Newspeak: British Art Now, Part 2, Saatchi Gallery, London

As one might expect from Charles Saatchi, this exhibition begins with a funny, immediate work. Ansel Krut's painting, of an upturned saucepan full of sausages, is painted in drab dirtyish shades of paint that look creepily crusty, as though the painting has been found at the back of a garage somewhere. This is a good example of the work on show in Newspeak. You see something familiar turned on its head, and you don't need a press release or a wall text to understand it.

As refreshing as this can be, in some respects, it often backfires. Painting and sculpture dominate overwhelmingly, and much of the painting in this edition of the show is unremarkable: rather messy, expressionistic, yet figurative stuff. Several sculptures, too, just appear to be thin, empty jokes. Alexander Hoda's assemblages of junk covered in rubber, so that they look like copulating creatures, for example, leave me cold. However, the strong work stands apart, and demands that you look at it for longer. Anthea Hamilton's sculptures, employing a variety of materials, are some of the best, pulling out the strangeness of the objects seen in cubist paintings and making them appear exciting, yet deranged. Anna Barriball's graphite-on-paper rubbing of an ordinary interior door is dark and crumpled and broods with a kind of ominous glamour.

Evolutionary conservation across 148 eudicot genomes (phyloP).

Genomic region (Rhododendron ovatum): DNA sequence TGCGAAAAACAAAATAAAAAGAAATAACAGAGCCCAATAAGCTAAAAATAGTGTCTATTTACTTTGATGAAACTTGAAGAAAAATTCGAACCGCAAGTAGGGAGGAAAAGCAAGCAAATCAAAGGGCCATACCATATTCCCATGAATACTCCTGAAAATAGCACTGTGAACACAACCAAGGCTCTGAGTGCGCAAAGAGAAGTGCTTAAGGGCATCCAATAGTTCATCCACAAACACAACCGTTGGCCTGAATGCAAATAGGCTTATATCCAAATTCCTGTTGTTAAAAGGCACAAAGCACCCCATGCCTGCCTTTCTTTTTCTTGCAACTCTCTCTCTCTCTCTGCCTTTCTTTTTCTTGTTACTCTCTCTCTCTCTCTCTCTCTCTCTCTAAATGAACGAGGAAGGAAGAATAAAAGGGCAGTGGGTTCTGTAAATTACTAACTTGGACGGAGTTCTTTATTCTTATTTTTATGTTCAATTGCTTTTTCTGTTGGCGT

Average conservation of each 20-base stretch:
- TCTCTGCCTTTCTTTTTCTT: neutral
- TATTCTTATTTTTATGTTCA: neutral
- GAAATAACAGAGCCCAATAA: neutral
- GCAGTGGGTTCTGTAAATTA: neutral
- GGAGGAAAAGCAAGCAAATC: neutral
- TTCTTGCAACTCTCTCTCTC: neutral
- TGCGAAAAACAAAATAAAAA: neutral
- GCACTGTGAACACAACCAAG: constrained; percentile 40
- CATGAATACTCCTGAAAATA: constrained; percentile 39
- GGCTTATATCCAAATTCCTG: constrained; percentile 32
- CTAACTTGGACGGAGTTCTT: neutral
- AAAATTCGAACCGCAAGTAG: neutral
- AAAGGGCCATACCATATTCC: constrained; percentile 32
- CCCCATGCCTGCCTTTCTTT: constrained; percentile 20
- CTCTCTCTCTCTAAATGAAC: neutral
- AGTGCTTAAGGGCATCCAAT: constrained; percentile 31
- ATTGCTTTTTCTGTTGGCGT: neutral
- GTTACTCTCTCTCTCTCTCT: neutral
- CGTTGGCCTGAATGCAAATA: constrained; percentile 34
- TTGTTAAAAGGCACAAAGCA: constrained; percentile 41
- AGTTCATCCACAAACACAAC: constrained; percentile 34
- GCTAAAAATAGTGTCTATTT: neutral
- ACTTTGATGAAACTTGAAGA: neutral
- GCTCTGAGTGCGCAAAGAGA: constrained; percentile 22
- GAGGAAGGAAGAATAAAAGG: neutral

However, the curating is basic and clunky. Barriball's door is placed in a room full of works tied together by nothing more than the fact that they are all black and white. There's a room with a "faces" theme; abstract, angular fluorescent shapes are layered with dark drips in Luke Rudolf's paintings, in which one can only just make out eyes, mouths and shoulders, and these are matched with Caroline Achaintre's faces made of handmade wool carpet, alongside other "portrait" works. It's a little tiresome and uninspired as a way of thinking about the art of the present day. Even these broad strokes are not adhered to, however. Take a room that appears to gather together several types of misty, smoky paintings, including Maike Schoorel's barely there canvases of gleaming white paint with light spots and smudges of pale colour in which one can discern hazy figures. In the corner of the room, incongruously, there's a large Des Hughes sculpture that looks like a rusting knight lying on a tomb. It doesn't really fit but it just looks as though someone has said: "Ah well, it doesn't matter if it's not a misty painting, just stick it in the corner."

Saatchi pretty well refuses to include video work in his surveys of art. For this alone, one can say that he is radically out of step with the times. Many of the important themes of recent art in Britain are ignored and most of the artwork here is quieter and more referential than the shouting, sensational shocks that we came to expect from Saatchi's collection of YBAs. Though the gallery is large, airy and spacious, the vision is far too narrow. If you want to see an exhibition that defines current art practice in Britain, I feel pretty confident to assure you that this is not it.

To 17 April (www.saatchi-gallery.co.uk)

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